Looking ahead: Raise taxes or cut spending
WOODSTOCK – Shenandoah County leaders would need to raise real estate taxes significantly to close a potential deficit in next year’s budget.
Or the Board of Supervisors could cut back the additional spending requests as proposed for fiscal 2017. The board also could do some of both.
County Administrator Mary T. Price presented a proposed budget of $71.15 million to the Board of Supervisors on Tuesday. The board will consider the proposed spending plan and how to make up the $5.4 million difference between what Price recommends and what the county can expect to receive in revenue next year. Increased spending requested in the areas of public safety and education make up the bulk of the deficit. The county also used $1.6 million from savings to cover recurring costs not funded in the proposed budget.
The county relies heavily on revenue generated by the real estate tax and the board sets the rate of that levy based on the budgetary needs. The board also sets the rate based on the overall value of real property.
The latest reassessment performed last year by Wampler Eanes Appraisal Group shows that all values dropped by 4.14 percent. Land values dropped by 11.11 percent while the value of improvements such as houses increased by only 2 percent, Finance Director Mandy Belyea explained Tuesday. However, Belyea eliminated the value of new construction last year – about $23 million – from the overall assessment figure that’s not attributable to the reassessment, to give a decrease in total value of 4.59 percent.
Preliminary estimates show that the county would need to increase the tax rate from 57 cents per $100 to 60 cents to make the levy “revenue neutral” given the reassessments dropped overall, according to information from Belyea. The county would actually lose approximately $1.3 million in revenue, half of which would affect the current budget, if the board does not increase the rate to 60 cents.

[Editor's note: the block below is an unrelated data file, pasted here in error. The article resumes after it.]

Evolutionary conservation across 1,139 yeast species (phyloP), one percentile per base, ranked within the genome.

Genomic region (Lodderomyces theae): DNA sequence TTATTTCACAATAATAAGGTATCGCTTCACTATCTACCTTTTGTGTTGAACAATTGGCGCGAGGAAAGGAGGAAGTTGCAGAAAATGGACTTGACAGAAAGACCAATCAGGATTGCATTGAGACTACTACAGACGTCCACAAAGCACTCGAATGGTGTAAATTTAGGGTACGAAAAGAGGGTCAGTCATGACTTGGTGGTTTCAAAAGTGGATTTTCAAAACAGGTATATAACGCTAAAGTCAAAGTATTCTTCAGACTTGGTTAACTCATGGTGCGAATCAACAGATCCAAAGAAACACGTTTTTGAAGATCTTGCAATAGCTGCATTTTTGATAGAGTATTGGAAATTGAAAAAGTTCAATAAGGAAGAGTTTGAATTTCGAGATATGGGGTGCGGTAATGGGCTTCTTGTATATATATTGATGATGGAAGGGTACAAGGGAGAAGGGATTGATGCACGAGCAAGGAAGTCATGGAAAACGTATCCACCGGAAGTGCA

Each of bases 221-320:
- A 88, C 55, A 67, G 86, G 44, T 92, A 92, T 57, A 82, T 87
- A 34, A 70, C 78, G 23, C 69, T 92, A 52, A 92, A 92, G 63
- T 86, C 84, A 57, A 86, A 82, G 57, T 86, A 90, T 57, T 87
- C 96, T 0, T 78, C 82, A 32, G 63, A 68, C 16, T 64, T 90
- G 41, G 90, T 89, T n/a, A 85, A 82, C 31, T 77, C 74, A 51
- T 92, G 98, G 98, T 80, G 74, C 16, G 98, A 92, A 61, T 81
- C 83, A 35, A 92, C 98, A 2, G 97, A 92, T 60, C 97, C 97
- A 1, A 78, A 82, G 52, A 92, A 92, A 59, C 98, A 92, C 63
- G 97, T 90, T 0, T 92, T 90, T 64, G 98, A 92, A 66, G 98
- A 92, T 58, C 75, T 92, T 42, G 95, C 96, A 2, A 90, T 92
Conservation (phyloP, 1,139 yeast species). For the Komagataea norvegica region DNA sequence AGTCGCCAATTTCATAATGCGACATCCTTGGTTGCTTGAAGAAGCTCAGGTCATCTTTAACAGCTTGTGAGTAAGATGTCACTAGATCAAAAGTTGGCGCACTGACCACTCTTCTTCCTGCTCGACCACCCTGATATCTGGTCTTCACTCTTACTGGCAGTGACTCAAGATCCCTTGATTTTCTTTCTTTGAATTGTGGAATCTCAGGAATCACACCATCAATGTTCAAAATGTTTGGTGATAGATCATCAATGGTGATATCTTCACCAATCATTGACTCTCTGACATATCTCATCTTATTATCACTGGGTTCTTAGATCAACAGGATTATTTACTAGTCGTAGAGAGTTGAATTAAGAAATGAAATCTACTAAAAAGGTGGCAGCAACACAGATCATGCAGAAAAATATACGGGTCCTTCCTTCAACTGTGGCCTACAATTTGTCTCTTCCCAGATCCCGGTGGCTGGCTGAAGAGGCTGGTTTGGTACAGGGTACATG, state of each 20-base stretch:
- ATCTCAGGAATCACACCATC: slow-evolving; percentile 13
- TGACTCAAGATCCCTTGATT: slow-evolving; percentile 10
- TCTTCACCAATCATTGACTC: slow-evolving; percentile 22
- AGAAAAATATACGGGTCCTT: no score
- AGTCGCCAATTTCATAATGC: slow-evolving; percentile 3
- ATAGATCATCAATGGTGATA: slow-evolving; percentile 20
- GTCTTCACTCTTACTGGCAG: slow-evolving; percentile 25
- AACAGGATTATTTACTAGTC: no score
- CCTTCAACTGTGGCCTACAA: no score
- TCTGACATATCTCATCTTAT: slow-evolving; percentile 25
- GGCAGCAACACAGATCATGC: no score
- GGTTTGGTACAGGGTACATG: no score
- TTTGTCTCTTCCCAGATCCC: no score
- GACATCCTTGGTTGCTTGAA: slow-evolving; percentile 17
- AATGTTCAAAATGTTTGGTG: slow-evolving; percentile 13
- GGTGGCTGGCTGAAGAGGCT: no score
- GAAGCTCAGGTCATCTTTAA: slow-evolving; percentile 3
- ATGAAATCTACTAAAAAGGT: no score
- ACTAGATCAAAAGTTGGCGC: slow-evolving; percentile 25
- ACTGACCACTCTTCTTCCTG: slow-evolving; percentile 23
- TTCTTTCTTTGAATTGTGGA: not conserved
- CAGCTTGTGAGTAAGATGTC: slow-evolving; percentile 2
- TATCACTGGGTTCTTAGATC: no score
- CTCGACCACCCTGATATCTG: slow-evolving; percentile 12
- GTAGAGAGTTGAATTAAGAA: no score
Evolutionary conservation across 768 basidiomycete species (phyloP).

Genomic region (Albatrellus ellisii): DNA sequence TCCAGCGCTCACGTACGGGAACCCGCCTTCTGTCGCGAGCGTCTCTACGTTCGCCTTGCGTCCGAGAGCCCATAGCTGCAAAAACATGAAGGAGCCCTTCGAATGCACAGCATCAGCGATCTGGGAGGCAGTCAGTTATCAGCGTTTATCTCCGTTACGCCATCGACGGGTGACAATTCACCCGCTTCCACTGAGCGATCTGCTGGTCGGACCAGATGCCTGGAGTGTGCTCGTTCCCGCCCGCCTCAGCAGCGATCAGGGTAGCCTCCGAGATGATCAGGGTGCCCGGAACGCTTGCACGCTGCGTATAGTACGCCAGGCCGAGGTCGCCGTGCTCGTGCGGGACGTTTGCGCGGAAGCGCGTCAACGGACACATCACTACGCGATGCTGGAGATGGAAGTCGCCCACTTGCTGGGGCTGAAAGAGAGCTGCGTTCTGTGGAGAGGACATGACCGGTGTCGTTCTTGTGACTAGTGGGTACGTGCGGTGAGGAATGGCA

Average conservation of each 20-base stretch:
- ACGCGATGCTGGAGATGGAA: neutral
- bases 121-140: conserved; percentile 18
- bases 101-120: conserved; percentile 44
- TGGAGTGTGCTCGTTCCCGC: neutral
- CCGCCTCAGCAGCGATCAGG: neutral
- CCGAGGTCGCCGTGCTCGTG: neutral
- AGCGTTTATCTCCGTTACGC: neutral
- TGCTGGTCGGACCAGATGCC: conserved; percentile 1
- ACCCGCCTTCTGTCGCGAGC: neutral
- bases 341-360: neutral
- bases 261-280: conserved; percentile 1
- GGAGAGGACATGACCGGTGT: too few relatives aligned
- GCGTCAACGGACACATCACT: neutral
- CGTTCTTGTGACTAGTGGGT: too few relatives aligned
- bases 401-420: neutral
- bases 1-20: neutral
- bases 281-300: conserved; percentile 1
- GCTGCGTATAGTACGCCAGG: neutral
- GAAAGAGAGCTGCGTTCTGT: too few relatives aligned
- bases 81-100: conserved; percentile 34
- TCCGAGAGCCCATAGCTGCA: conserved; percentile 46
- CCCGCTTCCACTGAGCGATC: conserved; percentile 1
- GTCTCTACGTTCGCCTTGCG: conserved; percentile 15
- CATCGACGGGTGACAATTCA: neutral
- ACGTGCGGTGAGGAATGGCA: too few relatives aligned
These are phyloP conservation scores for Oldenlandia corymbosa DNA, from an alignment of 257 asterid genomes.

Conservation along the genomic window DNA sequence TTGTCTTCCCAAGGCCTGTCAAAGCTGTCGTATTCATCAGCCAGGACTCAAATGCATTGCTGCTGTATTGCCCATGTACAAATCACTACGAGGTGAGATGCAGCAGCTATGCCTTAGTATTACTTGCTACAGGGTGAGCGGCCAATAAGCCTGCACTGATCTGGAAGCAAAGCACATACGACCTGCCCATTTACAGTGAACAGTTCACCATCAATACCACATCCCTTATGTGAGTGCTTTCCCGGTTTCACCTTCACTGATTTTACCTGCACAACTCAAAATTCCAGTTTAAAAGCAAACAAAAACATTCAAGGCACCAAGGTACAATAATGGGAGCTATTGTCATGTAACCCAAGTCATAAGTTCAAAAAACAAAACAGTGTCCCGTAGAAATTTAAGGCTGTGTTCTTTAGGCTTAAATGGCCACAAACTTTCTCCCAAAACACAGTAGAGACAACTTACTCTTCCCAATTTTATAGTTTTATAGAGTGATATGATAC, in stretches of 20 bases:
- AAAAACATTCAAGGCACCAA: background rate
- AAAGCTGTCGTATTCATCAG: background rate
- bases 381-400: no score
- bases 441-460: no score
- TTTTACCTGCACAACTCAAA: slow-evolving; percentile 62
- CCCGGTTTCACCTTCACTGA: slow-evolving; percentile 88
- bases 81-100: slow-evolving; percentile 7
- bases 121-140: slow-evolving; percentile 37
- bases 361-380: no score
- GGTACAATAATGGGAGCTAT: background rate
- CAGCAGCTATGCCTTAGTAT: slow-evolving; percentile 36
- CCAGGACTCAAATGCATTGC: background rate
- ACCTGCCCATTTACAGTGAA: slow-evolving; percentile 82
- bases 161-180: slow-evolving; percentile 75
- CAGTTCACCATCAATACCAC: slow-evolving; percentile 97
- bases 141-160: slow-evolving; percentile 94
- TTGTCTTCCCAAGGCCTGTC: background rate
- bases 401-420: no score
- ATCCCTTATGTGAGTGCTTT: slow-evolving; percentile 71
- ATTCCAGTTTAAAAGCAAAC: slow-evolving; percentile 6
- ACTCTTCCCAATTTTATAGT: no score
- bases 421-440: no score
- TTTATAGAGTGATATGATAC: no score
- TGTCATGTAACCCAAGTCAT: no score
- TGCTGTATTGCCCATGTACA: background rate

How an increase in the rate would affect taxpayers depends on the value of their property. For example, the owner of property valued at $203,900 in 2015 and $181,600 in 2016 would see their bill drop from $1,162 to $1,035 or $127 at the current rate. The bill would still drop by almost $72 if the county raises the rate to 60 cents. However, the owner of property valued at $260,500 in 2015 and $319,500 in 2016 would see the tax bill increase from $1,485 to $1,821 or $336 under the current rate and by $432 under a 60-cent rate.
A rate of 60 cents would help increase general revenue from local sources to $65.76 million – falling short of the $71.15 million needed to fund proposed requests.
Each penny on a 60-cent rate would bring $430,000. The county would need to increase the rate an additional 12.5 cents to 72.5 cents per $100 to generate the revenue needed to close the $5.4 million. The county also could increase the rates of other taxes to help close the deficit and not rely solely on real estate.
Should the county raise the real estate tax rate to 72.5 cents, some property owners could see their bills increase. The owner of property valued at $200,000 would pay a tax bill of $1,200 at a 60-cent rate. The bill would increase to $1,500 at a rate of 72.5 cents per $100. The owner of property valued at $300,000 would pay $1,800 at the 60-cent rate, $2,175 at 72.5 cents.
Contact staff writer Alex Bridges at 540-465-5137 ext. 125, or email@example.com